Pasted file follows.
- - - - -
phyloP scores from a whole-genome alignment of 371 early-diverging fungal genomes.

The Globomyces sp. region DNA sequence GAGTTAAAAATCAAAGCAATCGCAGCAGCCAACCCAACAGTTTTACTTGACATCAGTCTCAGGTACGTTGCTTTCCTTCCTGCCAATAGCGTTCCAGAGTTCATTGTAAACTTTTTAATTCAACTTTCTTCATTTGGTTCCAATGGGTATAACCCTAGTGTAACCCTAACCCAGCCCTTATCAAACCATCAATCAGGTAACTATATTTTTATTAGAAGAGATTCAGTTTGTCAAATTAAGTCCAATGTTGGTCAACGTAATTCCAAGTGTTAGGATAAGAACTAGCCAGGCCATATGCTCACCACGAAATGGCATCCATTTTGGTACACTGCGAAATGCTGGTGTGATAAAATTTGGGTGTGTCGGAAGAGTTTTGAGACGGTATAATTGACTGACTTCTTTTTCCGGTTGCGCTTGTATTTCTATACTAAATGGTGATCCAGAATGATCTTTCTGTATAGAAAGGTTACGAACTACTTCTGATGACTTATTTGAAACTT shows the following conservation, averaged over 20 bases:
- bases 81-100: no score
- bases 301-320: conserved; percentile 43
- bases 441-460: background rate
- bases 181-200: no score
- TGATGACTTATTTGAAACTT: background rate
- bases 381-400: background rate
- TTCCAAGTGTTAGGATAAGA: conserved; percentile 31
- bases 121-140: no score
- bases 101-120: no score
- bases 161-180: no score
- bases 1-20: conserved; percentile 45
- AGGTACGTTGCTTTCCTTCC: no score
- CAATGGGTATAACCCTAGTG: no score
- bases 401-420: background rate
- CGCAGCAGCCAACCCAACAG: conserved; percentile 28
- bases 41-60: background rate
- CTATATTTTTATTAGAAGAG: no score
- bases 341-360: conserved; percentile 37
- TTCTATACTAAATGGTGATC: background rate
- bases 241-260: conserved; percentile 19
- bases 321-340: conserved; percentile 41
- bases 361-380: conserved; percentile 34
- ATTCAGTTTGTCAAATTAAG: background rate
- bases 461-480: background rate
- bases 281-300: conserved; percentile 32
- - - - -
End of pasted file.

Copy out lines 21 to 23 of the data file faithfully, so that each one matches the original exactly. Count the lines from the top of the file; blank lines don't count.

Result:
- TTCTATACTAAATGGTGATC: background rate
- bases 241-260: conserved; percentile 19
- bases 321-340: conserved; percentile 41